By Helen Gibson
In fact, just over 70 percent of respondents to the 2015 National Survey of Congregations said they found recruiting volunteers continually challenging or even impossible.
As such, pastors and church leaders may find new research from the Bureau of Labor Statistics useful, as it paints a picture of who volunteers — and for what types of organizations and activities — across the United States.
The survey, released in 2016, the most recent year such data is available, shows around 1 in 4 Americans, or 24.9 percent, said they volunteered at least once over the course of the year.
Women tend to volunteer more than men, at a rate of 27.8 percent to 21.8 percent, respectively, according to the survey.
White individuals were more likely than those of other races to volunteer, at a rate of 26.4 percent, compared to those who identify as black (19.3 percent), Asian (17.9 percent), and Hispanic (15.5 percent).
Americans 35 to 44 years old and those 45 to 54 years old were most likely to volunteer, at rates of 28.9 and 28 percent, respectively. On the other hand, people 20 to 24 years old were least likely to volunteer, at a rate of 18.4 percent.
Those with higher education levels are also more likely to volunteer. Among respondents 25 years old or older, 38.8 percent of those with a bachelor’s degree or higher said they volunteered, while 26.5 percent of those with some college or an associate degree, 15.6 percent of those with a high school diploma only, and 8.1 percent of those without a high school diploma said the same.
Whether or not someone is married with children may also affect the likelihood that they volunteer. Around 1 in 3 married people (29.9 percent) said they volunteer, while about 1 in 5 of those who’ve never married (19.9 percent), and 1 in 5 of those with other marital statuses (20.2 percent) said the same. Parents with children under the age of 18 were also more likely to volunteer (31.3 percent) than people without kids (22.6 percent).
This makes America’s typical volunteer a married, white mother between 35 to 54 years old, with at least a bachelor’s degree.
What types of organizations and activities do Americans volunteer for?
Church leaders may be encouraged by one finding from this study in particular. Researchers found that religious organizations were the main organizations people volunteered for, with 33.1 percent of people responding this way.
This was followed by educational or youth service organizations (25.2 percent) and social or community service organizations (14.6 percent). The preference for religious organizations held true regardless of gender or educational attainment.
However, younger volunteers were generally less likely to volunteer for religious organizations than older volunteers. Among those ages 16 to 44, more volunteers dedicated their time mainly to educational or youth service organizations than religious ones. The reverse was true for those 45 and older.
Among all volunteers, the most reported volunteer activity was collecting, preparing, distributing, or serving food (11.3 percent), followed by tutoring or teaching (9.2 percent), fundraising or selling items to raise money (9.0 percent), and engaging in general labor or supplying transportation to people (8.8 percent), among other activities.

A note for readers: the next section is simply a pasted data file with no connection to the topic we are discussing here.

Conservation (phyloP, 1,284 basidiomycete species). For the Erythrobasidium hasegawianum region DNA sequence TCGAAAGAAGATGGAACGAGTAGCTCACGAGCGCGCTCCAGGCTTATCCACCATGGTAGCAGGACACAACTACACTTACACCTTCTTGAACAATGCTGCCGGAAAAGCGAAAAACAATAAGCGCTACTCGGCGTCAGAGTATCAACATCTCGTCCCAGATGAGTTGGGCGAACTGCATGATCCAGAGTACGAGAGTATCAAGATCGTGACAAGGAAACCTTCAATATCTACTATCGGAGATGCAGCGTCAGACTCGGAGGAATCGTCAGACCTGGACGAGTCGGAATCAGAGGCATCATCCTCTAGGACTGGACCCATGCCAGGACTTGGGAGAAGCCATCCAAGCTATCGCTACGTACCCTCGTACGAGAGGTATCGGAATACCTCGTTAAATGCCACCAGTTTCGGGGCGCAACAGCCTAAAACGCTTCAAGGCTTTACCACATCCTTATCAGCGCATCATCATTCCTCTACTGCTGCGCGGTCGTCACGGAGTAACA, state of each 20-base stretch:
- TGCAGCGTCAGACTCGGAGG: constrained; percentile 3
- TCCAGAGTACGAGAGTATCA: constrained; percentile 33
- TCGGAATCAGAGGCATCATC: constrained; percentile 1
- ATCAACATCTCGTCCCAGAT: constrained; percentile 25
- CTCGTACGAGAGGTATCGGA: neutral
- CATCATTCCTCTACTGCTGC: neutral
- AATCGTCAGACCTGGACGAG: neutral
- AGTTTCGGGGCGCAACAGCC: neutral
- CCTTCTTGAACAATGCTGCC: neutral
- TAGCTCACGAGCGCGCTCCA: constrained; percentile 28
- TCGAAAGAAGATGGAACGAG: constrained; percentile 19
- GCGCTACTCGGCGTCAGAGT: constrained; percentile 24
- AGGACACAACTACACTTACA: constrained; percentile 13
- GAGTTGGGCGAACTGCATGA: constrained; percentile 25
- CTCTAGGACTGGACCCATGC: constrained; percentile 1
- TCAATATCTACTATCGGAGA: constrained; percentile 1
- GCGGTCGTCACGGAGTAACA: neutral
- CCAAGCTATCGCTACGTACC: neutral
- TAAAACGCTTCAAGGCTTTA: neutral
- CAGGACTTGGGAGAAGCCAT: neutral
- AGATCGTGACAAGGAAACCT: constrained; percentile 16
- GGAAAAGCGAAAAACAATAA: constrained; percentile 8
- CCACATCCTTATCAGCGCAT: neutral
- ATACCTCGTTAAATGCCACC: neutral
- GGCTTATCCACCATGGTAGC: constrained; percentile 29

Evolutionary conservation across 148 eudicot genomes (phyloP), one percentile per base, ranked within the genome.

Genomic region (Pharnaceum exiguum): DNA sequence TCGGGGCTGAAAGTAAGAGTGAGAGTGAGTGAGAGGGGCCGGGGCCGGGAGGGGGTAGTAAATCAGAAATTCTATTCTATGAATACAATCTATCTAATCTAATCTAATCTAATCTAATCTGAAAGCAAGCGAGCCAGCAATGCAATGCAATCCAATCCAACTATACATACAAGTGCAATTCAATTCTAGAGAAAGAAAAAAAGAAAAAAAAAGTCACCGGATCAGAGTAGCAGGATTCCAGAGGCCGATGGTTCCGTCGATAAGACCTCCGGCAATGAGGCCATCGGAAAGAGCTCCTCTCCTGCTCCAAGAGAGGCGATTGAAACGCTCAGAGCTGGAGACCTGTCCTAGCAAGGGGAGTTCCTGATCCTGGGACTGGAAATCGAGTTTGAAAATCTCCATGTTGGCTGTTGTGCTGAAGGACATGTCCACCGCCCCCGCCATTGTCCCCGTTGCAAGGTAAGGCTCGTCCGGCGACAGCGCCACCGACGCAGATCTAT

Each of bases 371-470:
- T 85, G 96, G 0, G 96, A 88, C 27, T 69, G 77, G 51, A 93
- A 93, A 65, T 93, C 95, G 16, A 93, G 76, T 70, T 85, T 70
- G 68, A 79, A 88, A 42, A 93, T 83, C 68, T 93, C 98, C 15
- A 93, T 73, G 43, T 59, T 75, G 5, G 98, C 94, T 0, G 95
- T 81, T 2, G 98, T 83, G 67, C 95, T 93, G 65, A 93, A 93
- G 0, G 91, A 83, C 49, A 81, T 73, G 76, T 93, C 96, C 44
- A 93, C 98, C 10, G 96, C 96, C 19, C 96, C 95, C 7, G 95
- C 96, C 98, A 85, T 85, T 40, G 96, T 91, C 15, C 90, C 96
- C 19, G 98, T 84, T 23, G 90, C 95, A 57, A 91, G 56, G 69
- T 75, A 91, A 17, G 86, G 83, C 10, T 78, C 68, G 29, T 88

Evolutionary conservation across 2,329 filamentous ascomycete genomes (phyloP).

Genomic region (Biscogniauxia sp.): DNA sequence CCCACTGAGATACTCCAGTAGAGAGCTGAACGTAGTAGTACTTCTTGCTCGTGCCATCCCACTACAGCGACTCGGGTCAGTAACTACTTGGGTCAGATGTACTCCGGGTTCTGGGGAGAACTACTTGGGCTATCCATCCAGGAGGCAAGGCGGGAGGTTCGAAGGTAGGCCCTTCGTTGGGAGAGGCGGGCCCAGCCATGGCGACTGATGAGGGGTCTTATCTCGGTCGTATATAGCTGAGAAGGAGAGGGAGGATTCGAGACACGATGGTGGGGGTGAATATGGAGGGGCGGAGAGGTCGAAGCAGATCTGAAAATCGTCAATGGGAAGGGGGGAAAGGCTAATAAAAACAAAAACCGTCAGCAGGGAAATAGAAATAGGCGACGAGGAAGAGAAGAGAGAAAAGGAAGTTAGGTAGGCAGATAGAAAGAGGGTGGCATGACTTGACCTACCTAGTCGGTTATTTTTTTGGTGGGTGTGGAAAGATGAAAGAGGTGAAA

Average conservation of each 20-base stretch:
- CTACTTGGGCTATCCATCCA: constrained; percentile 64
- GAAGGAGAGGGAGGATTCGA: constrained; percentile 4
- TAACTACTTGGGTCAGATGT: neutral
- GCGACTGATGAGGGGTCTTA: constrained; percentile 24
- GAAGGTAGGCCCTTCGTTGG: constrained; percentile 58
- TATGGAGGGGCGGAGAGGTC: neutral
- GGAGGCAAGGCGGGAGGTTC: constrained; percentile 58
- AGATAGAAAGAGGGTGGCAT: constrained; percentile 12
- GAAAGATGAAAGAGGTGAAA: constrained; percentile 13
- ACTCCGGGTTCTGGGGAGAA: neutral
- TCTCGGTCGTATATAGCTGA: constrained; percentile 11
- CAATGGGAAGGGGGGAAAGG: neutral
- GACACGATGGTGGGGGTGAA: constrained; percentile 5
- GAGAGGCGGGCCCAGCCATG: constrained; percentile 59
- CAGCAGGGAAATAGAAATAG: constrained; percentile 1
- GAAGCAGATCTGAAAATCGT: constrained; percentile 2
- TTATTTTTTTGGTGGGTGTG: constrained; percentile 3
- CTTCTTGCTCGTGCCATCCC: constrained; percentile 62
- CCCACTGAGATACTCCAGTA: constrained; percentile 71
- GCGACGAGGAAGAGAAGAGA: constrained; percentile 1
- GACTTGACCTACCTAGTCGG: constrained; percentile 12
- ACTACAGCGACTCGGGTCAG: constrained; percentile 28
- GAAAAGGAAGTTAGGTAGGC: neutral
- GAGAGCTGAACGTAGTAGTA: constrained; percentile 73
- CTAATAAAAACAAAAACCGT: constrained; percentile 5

How do volunteers get involved?
The percentage of volunteers who said they got involved with an organization by approaching that organization themselves was about equal to the percentage of those who said they got involved after being asked to volunteer, at rates of 41.6 and 41.2 percent, respectively.
However, some interesting insight can be pulled from the responses of those who said they started volunteering after someone asked them to.
Among those who were asked by others to start volunteering, most (23.7 percent) said they did so after being asked by someone already involved with the organization. Significantly fewer said they started volunteering after being asked by a relative, friend, or co-worker (14.5 percent). And even fewer said they started volunteering after they were asked by a boss (1.5 percent) or someone else (1.4 percent).
Bringing in more church volunteers
Around 4 in 10 volunteers said they got involved with a particular organization by approaching that organization themselves, so make it easy for your church’s members to figure out how they can get connected to certain ministries.
Regularly provide them with information about volunteer opportunities and be sure to make the next steps clear, so they know who to approach and how to get involved with an organization or ministry.
Another 4 in 10 volunteers said they started volunteering after being asked by someone else — and most often, that was someone who was already involved in that organization. Encourage those who are currently serving in a particular ministry area not only to keep serving, but to invite others to join with them.
You may also find it helpful to reach out to those who are statistically less likely to volunteer. According to this survey’s findings, that includes men, young people, racial minorities, single people, and those with lower levels of educational attainment.
Try to understand the unique barriers to volunteerism that may exist for these groups and encourage them, as well as all the members of your church, to get involved.
Daniel Im, LifeWay’s director of church multiplication, described it as a way to grow spiritually on a recent volunteer recruitment episode of the 5 Leadership Questions Podcast.
“When you serve, that’s actually how you become more like Christ — because that’s what Jesus came to do,” Im said. “So why don’t you do what Jesus did, and why don’t you grow and become more like Him?’”
HELEN GIBSON (@_HelenGibson_) is a freelance writer in Cadiz, Kentucky.